A quiz for you, from Ruth Blog.
Same sex couples have had the legal right to form domestic partnerships in several European countries. Denmark was the first to introduce registered partnerships, in 1989. Norway was second, in 1993, then Sweden in 1995. Data from 2 of these landmark countries, Norway and Sweden, as well as California, have been studied enough to answer this question:
What types of unions have the highest rates of divorce?
- Opposite sex married couples: men and women are so different, it is a wonder they ever stay married.
- Male unions: men are naturally less committed, and less monogamous, so their partnerships don’t endure.
- Female unions: women get so emotionally distraught over things. A union of two women, without any male counter-balancing their roller-coaster, is very unstable.
Hint: the answer is the same in all three countries!
And here’s the answer:
Female unions seem to have the highest divorce rates, followed by male unions, followed by opposite sex unions.
“For Sweden, the divorce risk for partnerships of men is 50% higher than the risk for heterosexual marriages, and that the divorce risk for female partnerships is nearly double that for men.”
“For Norway, divorce risks are 77% higher in lesbian partnerships than in those of gay men.” (The Norwegian data did not include a comparison with opposite sex couples.)
In California, the data is collected a little differently. The study looks at couples who describe themselves as partners, whether same sex or opposite sex. The study asks the question, how likely is it that these couples live in the same household five years later. Male couples were only 30% as likely, while female couples were less that 25% as likely, as heterosexual married couples, to be residing in the same household for five years.
The only contradictory data I have found to this pattern is from the Netherlands. In the Dutch data, same sex couples have a 3.15 times greater dissolution rate than opposite sex cohabiting couples, and a 3.15 x 3.66 or 11.5 times greater dissolution rate than opposite married couples. But, female couples seem to be more stable than male couples.
And not all married heterosexual couples are equally stable.
Consider this USA Today article from 2011 about that.
It’s been proclaimed from pulpits and blogs for years — Christians divorce as much as everyone else in America.
But some scholars and family activists are questioning the oft-cited statistics, saying Christians who attend church regularly are more likely to remain wed.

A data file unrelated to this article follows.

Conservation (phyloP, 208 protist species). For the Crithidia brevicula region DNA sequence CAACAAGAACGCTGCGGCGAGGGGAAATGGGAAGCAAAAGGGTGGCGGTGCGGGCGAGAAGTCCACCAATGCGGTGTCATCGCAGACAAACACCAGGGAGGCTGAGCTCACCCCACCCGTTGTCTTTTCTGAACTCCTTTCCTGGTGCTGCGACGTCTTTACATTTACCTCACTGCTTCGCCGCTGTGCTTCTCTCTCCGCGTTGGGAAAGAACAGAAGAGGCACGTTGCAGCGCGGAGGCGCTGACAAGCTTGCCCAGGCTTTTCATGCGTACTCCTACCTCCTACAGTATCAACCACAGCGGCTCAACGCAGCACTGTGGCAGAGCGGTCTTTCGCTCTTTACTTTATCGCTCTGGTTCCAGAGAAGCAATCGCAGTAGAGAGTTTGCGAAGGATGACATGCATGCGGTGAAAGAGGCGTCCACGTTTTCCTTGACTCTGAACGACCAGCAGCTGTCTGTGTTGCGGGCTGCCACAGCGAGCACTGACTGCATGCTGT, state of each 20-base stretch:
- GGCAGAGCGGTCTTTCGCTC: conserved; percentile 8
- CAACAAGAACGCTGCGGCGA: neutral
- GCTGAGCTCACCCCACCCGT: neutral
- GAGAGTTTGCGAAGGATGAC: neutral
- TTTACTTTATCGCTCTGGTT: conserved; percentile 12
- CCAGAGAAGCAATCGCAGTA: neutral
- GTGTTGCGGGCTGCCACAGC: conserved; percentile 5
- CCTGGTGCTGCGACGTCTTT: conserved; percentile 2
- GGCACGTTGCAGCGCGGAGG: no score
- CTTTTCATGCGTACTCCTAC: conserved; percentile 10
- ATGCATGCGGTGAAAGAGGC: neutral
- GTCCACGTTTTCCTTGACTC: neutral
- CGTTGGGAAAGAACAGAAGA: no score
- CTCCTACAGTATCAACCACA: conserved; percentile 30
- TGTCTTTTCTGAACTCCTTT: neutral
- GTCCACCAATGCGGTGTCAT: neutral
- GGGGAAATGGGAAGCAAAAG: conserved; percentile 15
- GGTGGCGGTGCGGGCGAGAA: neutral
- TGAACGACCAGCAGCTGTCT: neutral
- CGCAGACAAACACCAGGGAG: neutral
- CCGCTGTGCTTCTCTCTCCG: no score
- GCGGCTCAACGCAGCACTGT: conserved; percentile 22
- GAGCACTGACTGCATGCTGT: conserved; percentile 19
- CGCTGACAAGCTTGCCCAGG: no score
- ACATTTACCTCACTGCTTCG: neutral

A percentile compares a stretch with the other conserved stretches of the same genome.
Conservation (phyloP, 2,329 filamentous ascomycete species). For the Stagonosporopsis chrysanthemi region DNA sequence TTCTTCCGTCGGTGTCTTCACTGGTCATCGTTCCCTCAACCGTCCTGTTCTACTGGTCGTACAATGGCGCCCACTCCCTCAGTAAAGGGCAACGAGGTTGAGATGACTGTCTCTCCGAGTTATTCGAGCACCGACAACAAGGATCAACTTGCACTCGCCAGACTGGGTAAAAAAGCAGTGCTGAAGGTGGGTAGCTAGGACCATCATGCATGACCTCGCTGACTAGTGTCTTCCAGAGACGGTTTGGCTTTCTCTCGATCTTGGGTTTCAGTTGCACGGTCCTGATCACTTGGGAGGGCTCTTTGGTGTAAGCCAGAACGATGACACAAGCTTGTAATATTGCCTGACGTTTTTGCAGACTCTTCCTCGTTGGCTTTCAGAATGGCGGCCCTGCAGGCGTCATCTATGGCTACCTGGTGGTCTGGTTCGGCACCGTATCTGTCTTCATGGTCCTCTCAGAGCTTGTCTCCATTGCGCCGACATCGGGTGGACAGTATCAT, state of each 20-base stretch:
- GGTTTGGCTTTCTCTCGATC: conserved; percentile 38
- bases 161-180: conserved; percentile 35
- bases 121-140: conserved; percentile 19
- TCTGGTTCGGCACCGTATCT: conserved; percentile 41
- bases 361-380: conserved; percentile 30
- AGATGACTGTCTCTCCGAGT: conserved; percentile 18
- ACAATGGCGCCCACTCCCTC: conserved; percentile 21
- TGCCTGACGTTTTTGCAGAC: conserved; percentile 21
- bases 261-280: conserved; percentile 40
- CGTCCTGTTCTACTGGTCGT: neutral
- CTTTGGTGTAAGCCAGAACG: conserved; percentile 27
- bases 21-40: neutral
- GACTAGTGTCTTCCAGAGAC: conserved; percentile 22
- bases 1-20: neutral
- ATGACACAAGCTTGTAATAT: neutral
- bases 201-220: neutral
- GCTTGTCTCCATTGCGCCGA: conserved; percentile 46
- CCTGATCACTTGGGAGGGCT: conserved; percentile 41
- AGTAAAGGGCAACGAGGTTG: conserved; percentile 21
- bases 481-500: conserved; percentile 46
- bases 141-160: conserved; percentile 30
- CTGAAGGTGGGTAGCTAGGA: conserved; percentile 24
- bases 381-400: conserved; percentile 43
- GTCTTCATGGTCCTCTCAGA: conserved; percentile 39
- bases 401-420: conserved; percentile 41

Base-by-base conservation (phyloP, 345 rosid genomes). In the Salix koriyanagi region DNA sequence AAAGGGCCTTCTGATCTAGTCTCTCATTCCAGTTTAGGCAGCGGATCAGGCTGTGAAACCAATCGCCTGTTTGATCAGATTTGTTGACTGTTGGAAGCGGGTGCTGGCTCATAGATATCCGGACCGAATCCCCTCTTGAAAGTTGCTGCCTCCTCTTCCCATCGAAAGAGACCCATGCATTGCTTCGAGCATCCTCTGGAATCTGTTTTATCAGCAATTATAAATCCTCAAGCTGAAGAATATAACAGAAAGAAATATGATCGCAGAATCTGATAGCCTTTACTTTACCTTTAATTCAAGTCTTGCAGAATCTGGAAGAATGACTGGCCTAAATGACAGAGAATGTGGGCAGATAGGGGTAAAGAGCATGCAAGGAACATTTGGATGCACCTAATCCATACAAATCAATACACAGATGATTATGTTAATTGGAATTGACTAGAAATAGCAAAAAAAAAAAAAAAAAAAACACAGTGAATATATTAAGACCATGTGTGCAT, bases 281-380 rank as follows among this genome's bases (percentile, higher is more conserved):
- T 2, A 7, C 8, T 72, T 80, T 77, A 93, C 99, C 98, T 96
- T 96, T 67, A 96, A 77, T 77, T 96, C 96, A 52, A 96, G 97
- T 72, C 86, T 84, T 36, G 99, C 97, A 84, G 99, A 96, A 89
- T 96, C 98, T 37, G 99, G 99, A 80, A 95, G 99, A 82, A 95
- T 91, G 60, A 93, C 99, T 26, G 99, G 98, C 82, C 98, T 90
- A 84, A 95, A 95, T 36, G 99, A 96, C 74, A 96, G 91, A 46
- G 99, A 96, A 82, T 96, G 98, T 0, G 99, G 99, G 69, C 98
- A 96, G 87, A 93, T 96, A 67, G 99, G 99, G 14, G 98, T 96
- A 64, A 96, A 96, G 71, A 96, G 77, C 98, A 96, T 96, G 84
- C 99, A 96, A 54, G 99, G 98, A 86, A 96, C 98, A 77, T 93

“It’s a useful myth,” said Bradley Wright, a University of Connecticut sociologist who recently wrote “Christians Are Hate-Filled Hypocrites … and Other Lies You’ve Been Told.”
“Because if a pastor wants to preach about how Christians should take their marriages more seriously, he or she can trot out this statistic to get them to listen to him or her.”
The various findings on religion and divorce hinge on what kind of Christians are being discussed.
Wright combed through the General Social Survey, a vast demographic study conducted by the National Opinion Research Center at the University of Chicago, and found that Christians, like adherents of other religions, have a divorce rate of about 42%. The rate among religiously unaffiliated Americans is 50%.
When Wright examined the statistics on evangelicals, he found worship attendance has a big influence on the numbers. Six in 10 evangelicals who never attend had been divorced or separated, compared to just 38% of weekly attendees.
[…]Brad Wilcox, director of the National Marriage Project at the University of Virginia, agrees there’s been some confusion.
“You do hear, both in Christian and non-Christian circles, that Christians are no different from anyone else when it comes to divorce and that is not true if you are focusing on Christians who are regular church attendees,” he said.
Wilcox’s analysis of the National Survey of Families and Households has found that Americans who attend religious services several times a month were about 35% less likely to divorce than those with no religious affiliation.
Nominal conservative Protestants, on the other hand, were 20% more likely to divorce than the religiously unaffiliated.
“There’s something about being a nominal ‘Christian’ that is linked to a lot of negative outcomes when it comes to family life,” Wilcox said.
Here’s a quote from an Oklahoma State University study that confirms the Wright and Wilcox conclusions:
History of Divorce and Religious Involvement
Those who say they are more religious are less likely, not more, to have already experienced divorce. Likewise, those who report more frequent attendance at religious services were signiﬁcantly less likely to have been divorced. This pattern of ﬁndings held using various analytic techniques that test which variables differentiate persons who have been divorced from persons who have not been divorced, while controlling for other variables that might affect the interpretation of the data, such as age, age of ﬁrst marriage, income, and gender. When both the global rating of religiousness and the item assessing ﬁequency of attendance at religious services are entered into the same analysis, the attendance item remains signiﬁcantly associated with divorce history but the global religiousness item does not. This suggests that a key aspect of how religious faith affects marital relationships may be through involvement with a community of faith.
Basically, the more your worldview grounds self-sacrifice over self-centeredness, the more stable it’s going to be.
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